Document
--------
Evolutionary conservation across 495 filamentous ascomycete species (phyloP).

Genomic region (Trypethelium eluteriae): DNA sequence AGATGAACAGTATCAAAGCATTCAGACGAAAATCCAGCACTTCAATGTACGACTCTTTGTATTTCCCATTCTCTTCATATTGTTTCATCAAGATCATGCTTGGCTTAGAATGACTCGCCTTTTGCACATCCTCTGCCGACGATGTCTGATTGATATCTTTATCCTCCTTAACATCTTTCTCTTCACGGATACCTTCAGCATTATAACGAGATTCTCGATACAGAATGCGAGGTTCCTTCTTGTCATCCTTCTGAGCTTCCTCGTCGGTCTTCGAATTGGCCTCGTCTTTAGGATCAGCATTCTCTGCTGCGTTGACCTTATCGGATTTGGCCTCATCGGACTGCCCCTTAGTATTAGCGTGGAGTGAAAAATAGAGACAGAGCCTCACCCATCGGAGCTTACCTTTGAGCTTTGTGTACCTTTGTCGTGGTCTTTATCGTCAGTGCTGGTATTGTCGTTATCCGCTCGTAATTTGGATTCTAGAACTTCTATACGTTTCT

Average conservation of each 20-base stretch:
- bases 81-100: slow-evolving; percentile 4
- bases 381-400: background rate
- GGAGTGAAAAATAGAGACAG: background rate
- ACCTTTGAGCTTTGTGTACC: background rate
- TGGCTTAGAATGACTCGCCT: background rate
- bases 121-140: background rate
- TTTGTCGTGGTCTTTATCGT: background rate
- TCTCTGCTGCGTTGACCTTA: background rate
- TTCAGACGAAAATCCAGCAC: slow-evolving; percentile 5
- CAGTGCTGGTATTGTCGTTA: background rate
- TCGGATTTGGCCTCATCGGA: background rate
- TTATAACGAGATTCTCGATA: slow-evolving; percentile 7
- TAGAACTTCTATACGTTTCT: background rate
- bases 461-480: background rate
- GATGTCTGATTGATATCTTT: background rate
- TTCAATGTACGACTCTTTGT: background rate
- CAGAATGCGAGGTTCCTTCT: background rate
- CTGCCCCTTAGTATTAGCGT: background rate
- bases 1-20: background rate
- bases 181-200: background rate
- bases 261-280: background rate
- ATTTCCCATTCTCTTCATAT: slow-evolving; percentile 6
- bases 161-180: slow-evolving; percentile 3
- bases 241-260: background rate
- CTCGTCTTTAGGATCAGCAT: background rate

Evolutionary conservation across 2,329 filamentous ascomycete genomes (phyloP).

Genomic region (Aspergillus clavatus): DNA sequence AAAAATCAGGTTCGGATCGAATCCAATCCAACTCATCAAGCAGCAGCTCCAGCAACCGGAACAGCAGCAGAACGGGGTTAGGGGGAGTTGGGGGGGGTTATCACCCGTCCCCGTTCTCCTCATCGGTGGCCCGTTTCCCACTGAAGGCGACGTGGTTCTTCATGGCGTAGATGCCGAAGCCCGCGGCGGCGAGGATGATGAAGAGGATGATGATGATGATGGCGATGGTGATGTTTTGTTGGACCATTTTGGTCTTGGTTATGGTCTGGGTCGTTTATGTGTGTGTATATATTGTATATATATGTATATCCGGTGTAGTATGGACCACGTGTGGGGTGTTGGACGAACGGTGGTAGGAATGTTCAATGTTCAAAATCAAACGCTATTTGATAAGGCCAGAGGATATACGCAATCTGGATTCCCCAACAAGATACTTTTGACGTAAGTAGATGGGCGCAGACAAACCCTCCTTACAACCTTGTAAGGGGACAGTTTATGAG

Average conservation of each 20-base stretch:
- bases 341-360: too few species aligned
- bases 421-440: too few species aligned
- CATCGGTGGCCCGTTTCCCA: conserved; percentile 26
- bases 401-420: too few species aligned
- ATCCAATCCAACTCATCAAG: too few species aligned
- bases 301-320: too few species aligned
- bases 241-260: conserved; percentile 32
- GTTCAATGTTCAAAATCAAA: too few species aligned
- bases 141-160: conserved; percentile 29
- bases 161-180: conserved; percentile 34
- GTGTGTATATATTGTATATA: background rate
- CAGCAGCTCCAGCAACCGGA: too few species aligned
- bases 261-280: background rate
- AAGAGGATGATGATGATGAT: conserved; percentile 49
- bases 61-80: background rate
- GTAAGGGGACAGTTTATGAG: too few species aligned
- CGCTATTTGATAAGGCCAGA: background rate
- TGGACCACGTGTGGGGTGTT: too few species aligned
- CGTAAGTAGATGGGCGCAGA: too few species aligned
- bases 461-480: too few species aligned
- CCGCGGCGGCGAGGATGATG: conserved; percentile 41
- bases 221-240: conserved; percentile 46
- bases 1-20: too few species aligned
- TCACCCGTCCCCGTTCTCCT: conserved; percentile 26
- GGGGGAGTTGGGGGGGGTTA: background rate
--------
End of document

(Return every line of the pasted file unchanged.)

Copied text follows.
Evolutionary conservation across 495 filamentous ascomycete species (phyloP).

Genomic region (Trypethelium eluteriae): DNA sequence AGATGAACAGTATCAAAGCATTCAGACGAAAATCCAGCACTTCAATGTACGACTCTTTGTATTTCCCATTCTCTTCATATTGTTTCATCAAGATCATGCTTGGCTTAGAATGACTCGCCTTTTGCACATCCTCTGCCGACGATGTCTGATTGATATCTTTATCCTCCTTAACATCTTTCTCTTCACGGATACCTTCAGCATTATAACGAGATTCTCGATACAGAATGCGAGGTTCCTTCTTGTCATCCTTCTGAGCTTCCTCGTCGGTCTTCGAATTGGCCTCGTCTTTAGGATCAGCATTCTCTGCTGCGTTGACCTTATCGGATTTGGCCTCATCGGACTGCCCCTTAGTATTAGCGTGGAGTGAAAAATAGAGACAGAGCCTCACCCATCGGAGCTTACCTTTGAGCTTTGTGTACCTTTGTCGTGGTCTTTATCGTCAGTGCTGGTATTGTCGTTATCCGCTCGTAATTTGGATTCTAGAACTTCTATACGTTTCT

Average conservation of each 20-base stretch:
- bases 81-100: slow-evolving; percentile 4
- bases 381-400: background rate
- GGAGTGAAAAATAGAGACAG: background rate
- ACCTTTGAGCTTTGTGTACC: background rate
- TGGCTTAGAATGACTCGCCT: background rate
- bases 121-140: background rate
- TTTGTCGTGGTCTTTATCGT: background rate
- TCTCTGCTGCGTTGACCTTA: background rate
- TTCAGACGAAAATCCAGCAC: slow-evolving; percentile 5
- CAGTGCTGGTATTGTCGTTA: background rate
- TCGGATTTGGCCTCATCGGA: background rate
- TTATAACGAGATTCTCGATA: slow-evolving; percentile 7
- TAGAACTTCTATACGTTTCT: background rate
- bases 461-480: background rate
- GATGTCTGATTGATATCTTT: background rate
- TTCAATGTACGACTCTTTGT: background rate
- CAGAATGCGAGGTTCCTTCT: background rate
- CTGCCCCTTAGTATTAGCGT: background rate
- bases 1-20: background rate
- bases 181-200: background rate
- bases 261-280: background rate
- ATTTCCCATTCTCTTCATAT: slow-evolving; percentile 6
- bases 161-180: slow-evolving; percentile 3
- bases 241-260: background rate
- CTCGTCTTTAGGATCAGCAT: background rate

Evolutionary conservation across 2,329 filamentous ascomycete genomes (phyloP).

Genomic region (Aspergillus clavatus): DNA sequence AAAAATCAGGTTCGGATCGAATCCAATCCAACTCATCAAGCAGCAGCTCCAGCAACCGGAACAGCAGCAGAACGGGGTTAGGGGGAGTTGGGGGGGGTTATCACCCGTCCCCGTTCTCCTCATCGGTGGCCCGTTTCCCACTGAAGGCGACGTGGTTCTTCATGGCGTAGATGCCGAAGCCCGCGGCGGCGAGGATGATGAAGAGGATGATGATGATGATGGCGATGGTGATGTTTTGTTGGACCATTTTGGTCTTGGTTATGGTCTGGGTCGTTTATGTGTGTGTATATATTGTATATATATGTATATCCGGTGTAGTATGGACCACGTGTGGGGTGTTGGACGAACGGTGGTAGGAATGTTCAATGTTCAAAATCAAACGCTATTTGATAAGGCCAGAGGATATACGCAATCTGGATTCCCCAACAAGATACTTTTGACGTAAGTAGATGGGCGCAGACAAACCCTCCTTACAACCTTGTAAGGGGACAGTTTATGAG

Average conservation of each 20-base stretch:
- bases 341-360: too few species aligned
- bases 421-440: too few species aligned
- CATCGGTGGCCCGTTTCCCA: conserved; percentile 26
- bases 401-420: too few species aligned
- ATCCAATCCAACTCATCAAG: too few species aligned
- bases 301-320: too few species aligned
- bases 241-260: conserved; percentile 32
- GTTCAATGTTCAAAATCAAA: too few species aligned
- bases 141-160: conserved; percentile 29
- bases 161-180: conserved; percentile 34
- GTGTGTATATATTGTATATA: background rate
- CAGCAGCTCCAGCAACCGGA: too few species aligned
- bases 261-280: background rate
- AAGAGGATGATGATGATGAT: conserved; percentile 49
- bases 61-80: background rate
- GTAAGGGGACAGTTTATGAG: too few species aligned
- CGCTATTTGATAAGGCCAGA: background rate
- TGGACCACGTGTGGGGTGTT: too few species aligned
- CGTAAGTAGATGGGCGCAGA: too few species aligned
- bases 461-480: too few species aligned
- CCGCGGCGGCGAGGATGATG: conserved; percentile 41
- bases 221-240: conserved; percentile 46
- bases 1-20: too few species aligned
- TCACCCGTCCCCGTTCTCCT: conserved; percentile 26
- GGGGGAGTTGGGGGGGGTTA: background rate